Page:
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Biological Chemistry

Editor-in-Chief: Brüne, Bernhard

Editorial Board Member: Buchner, Johannes / Lei, Ming / Ludwig, Stephan / Sies, Helmut / Turk, Boris / Wittinghofer, Alfred

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Elucidation of the Role of Functional Amino Acid Residues of the Small Sialidase from Clostridium perfringens by Site-Directed Mutagenesis

Reinhard G. Kleineidam / Susanne Kruse / Peter Roggentin / Roland Schauer

Citation Information: Biological Chemistry. Volume 382, Issue 2, Pages 313–319, ISSN (Print) 1431-6730, DOI: 10.1515/BC.2001.038, June 2005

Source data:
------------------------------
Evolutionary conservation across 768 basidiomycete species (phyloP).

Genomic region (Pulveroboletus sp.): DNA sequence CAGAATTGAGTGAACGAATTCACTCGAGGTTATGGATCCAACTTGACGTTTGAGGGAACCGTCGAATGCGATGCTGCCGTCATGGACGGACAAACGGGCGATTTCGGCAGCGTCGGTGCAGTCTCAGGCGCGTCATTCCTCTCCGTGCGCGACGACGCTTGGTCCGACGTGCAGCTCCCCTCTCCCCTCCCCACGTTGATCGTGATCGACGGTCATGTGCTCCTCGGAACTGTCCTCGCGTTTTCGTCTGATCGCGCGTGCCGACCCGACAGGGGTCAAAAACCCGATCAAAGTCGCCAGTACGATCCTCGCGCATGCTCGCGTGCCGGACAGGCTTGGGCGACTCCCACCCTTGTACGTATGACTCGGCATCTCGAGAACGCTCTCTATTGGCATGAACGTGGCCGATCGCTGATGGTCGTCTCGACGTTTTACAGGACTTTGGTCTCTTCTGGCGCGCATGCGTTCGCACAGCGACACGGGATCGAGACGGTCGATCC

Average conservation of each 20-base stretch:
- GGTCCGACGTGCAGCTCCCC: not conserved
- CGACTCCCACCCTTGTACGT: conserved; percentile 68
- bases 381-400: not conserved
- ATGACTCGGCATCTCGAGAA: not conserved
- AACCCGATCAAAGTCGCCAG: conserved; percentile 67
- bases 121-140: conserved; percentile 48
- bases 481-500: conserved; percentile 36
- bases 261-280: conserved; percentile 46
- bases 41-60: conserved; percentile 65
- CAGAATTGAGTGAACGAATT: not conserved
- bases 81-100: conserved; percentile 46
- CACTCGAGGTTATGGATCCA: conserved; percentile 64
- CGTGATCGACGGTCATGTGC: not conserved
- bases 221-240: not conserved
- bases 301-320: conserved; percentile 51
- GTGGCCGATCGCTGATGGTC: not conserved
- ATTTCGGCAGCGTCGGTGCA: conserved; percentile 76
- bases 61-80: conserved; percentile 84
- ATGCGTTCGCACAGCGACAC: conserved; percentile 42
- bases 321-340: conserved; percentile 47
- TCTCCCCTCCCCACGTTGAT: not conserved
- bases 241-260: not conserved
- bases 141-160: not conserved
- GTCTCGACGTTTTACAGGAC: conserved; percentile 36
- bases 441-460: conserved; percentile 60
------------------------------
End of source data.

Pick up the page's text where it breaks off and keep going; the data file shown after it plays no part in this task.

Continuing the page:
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Bacterial sialidases represent important colonization or virulence factors. The development of a rational basis for the design of antimicrobials targeted to sialidases requires the knowledge of the exact roles of their conserved amino acids. A recombinant enzyme of the small (43 kDa) sialidase of Clostridium perfringens was used as a model in our study. Several conserved amino acids, identified by alignment of known sialidase sequences, were altered by sitedirected mutagenesis. All recombinant enzymes were affinitypurified and the enzymatic characteristics were determined. Among the mutated enzymes with modifications in the environment of the 4-hydroxyl group of bound sialic acids, D54N and D54E exhibited minor changes in substrate binding. However, a reduced activity and changes in their pH curves indicate the importance of a charged group at this area. R56K, which is supposed to bind directly to sialic acids as in the homologous Salmonella typhimurium sialidase, showed a 2500-fold reduced activity. The amino acids Asp-62 and Asp-100 are probably involved in catalysis, indicated by reduced activities and altered temperature and pH curves of mutant enzymes. Exchanging Glu-230 with threonine or aspartic acid led to dramatic decreases in activity. This residue and Y 347 are supposed to be crucial for providing a suitable environment for catalysis. However, unaltered pH curves of mutant sialidases exclude their direct involvement in protonation or deprotonation events. These results indicate that the interactions with the substrates vary in different sialidases and that they might be more complex than suggested by mere static Xray structures.

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